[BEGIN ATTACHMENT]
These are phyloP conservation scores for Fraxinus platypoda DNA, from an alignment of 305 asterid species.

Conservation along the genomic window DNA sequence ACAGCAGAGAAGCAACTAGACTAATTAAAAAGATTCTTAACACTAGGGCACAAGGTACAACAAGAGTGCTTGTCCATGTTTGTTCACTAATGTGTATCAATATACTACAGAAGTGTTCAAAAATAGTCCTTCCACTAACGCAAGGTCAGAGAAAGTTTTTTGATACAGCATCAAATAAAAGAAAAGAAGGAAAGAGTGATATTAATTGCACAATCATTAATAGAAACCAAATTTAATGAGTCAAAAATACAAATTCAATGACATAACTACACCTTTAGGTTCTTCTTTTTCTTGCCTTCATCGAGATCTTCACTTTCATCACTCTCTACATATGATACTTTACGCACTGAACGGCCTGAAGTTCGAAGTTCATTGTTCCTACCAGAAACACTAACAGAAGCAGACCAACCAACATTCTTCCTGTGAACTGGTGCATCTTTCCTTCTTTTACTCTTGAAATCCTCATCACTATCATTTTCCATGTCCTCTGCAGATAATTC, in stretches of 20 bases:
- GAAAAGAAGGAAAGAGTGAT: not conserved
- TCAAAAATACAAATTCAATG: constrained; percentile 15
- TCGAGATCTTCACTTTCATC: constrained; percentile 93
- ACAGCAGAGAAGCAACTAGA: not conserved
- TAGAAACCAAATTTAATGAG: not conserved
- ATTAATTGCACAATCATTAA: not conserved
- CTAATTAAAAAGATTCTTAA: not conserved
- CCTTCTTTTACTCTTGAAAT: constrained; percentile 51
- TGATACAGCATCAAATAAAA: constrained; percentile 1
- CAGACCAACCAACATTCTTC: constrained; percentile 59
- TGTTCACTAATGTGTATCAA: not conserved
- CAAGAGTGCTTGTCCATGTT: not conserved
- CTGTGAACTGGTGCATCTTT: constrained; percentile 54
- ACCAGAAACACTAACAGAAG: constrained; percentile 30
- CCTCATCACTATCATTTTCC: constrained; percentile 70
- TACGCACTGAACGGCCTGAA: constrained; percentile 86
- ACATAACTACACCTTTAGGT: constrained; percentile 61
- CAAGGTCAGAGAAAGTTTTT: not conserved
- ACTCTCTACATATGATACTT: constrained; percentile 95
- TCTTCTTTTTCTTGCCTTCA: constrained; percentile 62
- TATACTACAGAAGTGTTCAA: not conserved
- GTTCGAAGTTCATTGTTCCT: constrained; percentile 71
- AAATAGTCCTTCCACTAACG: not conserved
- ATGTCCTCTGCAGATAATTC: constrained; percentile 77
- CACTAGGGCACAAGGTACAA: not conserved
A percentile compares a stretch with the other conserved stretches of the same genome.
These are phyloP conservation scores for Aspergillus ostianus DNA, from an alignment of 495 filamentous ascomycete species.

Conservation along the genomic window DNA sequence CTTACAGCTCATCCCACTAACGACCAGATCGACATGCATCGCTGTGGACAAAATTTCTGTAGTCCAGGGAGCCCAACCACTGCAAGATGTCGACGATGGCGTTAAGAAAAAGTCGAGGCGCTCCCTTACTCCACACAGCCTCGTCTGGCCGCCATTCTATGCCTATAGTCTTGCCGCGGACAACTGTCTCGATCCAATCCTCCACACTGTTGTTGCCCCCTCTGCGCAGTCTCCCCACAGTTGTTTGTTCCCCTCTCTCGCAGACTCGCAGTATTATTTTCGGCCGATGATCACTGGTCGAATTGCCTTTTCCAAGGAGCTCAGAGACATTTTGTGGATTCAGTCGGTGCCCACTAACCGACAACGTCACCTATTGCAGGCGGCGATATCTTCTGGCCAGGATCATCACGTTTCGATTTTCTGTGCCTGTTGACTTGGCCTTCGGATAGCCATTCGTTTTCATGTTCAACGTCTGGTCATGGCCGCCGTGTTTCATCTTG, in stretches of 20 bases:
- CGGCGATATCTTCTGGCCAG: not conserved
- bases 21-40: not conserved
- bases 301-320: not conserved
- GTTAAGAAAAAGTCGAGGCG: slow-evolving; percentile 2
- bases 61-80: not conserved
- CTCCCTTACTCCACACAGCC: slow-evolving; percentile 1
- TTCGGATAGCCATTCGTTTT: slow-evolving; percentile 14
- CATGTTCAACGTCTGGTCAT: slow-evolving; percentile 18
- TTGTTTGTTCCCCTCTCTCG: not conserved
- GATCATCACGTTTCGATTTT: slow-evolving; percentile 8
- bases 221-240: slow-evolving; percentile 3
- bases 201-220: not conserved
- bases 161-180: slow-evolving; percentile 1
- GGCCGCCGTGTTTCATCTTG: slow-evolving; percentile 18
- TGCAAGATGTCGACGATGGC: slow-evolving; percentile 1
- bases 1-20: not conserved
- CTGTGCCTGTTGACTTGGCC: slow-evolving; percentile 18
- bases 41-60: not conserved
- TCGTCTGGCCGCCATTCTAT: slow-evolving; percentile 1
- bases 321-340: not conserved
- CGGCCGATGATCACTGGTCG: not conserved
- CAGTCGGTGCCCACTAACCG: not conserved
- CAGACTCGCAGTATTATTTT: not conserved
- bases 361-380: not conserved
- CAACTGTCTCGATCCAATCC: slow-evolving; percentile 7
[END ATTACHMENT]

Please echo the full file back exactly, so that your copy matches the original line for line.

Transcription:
These are phyloP conservation scores for Fraxinus platypoda DNA, from an alignment of 305 asterid species.

Conservation along the genomic window DNA sequence ACAGCAGAGAAGCAACTAGACTAATTAAAAAGATTCTTAACACTAGGGCACAAGGTACAACAAGAGTGCTTGTCCATGTTTGTTCACTAATGTGTATCAATATACTACAGAAGTGTTCAAAAATAGTCCTTCCACTAACGCAAGGTCAGAGAAAGTTTTTTGATACAGCATCAAATAAAAGAAAAGAAGGAAAGAGTGATATTAATTGCACAATCATTAATAGAAACCAAATTTAATGAGTCAAAAATACAAATTCAATGACATAACTACACCTTTAGGTTCTTCTTTTTCTTGCCTTCATCGAGATCTTCACTTTCATCACTCTCTACATATGATACTTTACGCACTGAACGGCCTGAAGTTCGAAGTTCATTGTTCCTACCAGAAACACTAACAGAAGCAGACCAACCAACATTCTTCCTGTGAACTGGTGCATCTTTCCTTCTTTTACTCTTGAAATCCTCATCACTATCATTTTCCATGTCCTCTGCAGATAATTC, in stretches of 20 bases:
- GAAAAGAAGGAAAGAGTGAT: not conserved
- TCAAAAATACAAATTCAATG: constrained; percentile 15
- TCGAGATCTTCACTTTCATC: constrained; percentile 93
- ACAGCAGAGAAGCAACTAGA: not conserved
- TAGAAACCAAATTTAATGAG: not conserved
- ATTAATTGCACAATCATTAA: not conserved
- CTAATTAAAAAGATTCTTAA: not conserved
- CCTTCTTTTACTCTTGAAAT: constrained; percentile 51
- TGATACAGCATCAAATAAAA: constrained; percentile 1
- CAGACCAACCAACATTCTTC: constrained; percentile 59
- TGTTCACTAATGTGTATCAA: not conserved
- CAAGAGTGCTTGTCCATGTT: not conserved
- CTGTGAACTGGTGCATCTTT: constrained; percentile 54
- ACCAGAAACACTAACAGAAG: constrained; percentile 30
- CCTCATCACTATCATTTTCC: constrained; percentile 70
- TACGCACTGAACGGCCTGAA: constrained; percentile 86
- ACATAACTACACCTTTAGGT: constrained; percentile 61
- CAAGGTCAGAGAAAGTTTTT: not conserved
- ACTCTCTACATATGATACTT: constrained; percentile 95
- TCTTCTTTTTCTTGCCTTCA: constrained; percentile 62
- TATACTACAGAAGTGTTCAA: not conserved
- GTTCGAAGTTCATTGTTCCT: constrained; percentile 71
- AAATAGTCCTTCCACTAACG: not conserved
- ATGTCCTCTGCAGATAATTC: constrained; percentile 77
- CACTAGGGCACAAGGTACAA: not conserved
A percentile compares a stretch with the other conserved stretches of the same genome.
These are phyloP conservation scores for Aspergillus ostianus DNA, from an alignment of 495 filamentous ascomycete species.

Conservation along the genomic window DNA sequence CTTACAGCTCATCCCACTAACGACCAGATCGACATGCATCGCTGTGGACAAAATTTCTGTAGTCCAGGGAGCCCAACCACTGCAAGATGTCGACGATGGCGTTAAGAAAAAGTCGAGGCGCTCCCTTACTCCACACAGCCTCGTCTGGCCGCCATTCTATGCCTATAGTCTTGCCGCGGACAACTGTCTCGATCCAATCCTCCACACTGTTGTTGCCCCCTCTGCGCAGTCTCCCCACAGTTGTTTGTTCCCCTCTCTCGCAGACTCGCAGTATTATTTTCGGCCGATGATCACTGGTCGAATTGCCTTTTCCAAGGAGCTCAGAGACATTTTGTGGATTCAGTCGGTGCCCACTAACCGACAACGTCACCTATTGCAGGCGGCGATATCTTCTGGCCAGGATCATCACGTTTCGATTTTCTGTGCCTGTTGACTTGGCCTTCGGATAGCCATTCGTTTTCATGTTCAACGTCTGGTCATGGCCGCCGTGTTTCATCTTG, in stretches of 20 bases:
- CGGCGATATCTTCTGGCCAG: not conserved
- bases 21-40: not conserved
- bases 301-320: not conserved
- GTTAAGAAAAAGTCGAGGCG: slow-evolving; percentile 2
- bases 61-80: not conserved
- CTCCCTTACTCCACACAGCC: slow-evolving; percentile 1
- TTCGGATAGCCATTCGTTTT: slow-evolving; percentile 14
- CATGTTCAACGTCTGGTCAT: slow-evolving; percentile 18
- TTGTTTGTTCCCCTCTCTCG: not conserved
- GATCATCACGTTTCGATTTT: slow-evolving; percentile 8
- bases 221-240: slow-evolving; percentile 3
- bases 201-220: not conserved
- bases 161-180: slow-evolving; percentile 1
- GGCCGCCGTGTTTCATCTTG: slow-evolving; percentile 18
- TGCAAGATGTCGACGATGGC: slow-evolving; percentile 1
- bases 1-20: not conserved
- CTGTGCCTGTTGACTTGGCC: slow-evolving; percentile 18
- bases 41-60: not conserved
- TCGTCTGGCCGCCATTCTAT: slow-evolving; percentile 1
- bases 321-340: not conserved
- CGGCCGATGATCACTGGTCG: not conserved
- CAGTCGGTGCCCACTAACCG: not conserved
- CAGACTCGCAGTATTATTTT: not conserved
- bases 361-380: not conserved
- CAACTGTCTCGATCCAATCC: slow-evolving; percentile 7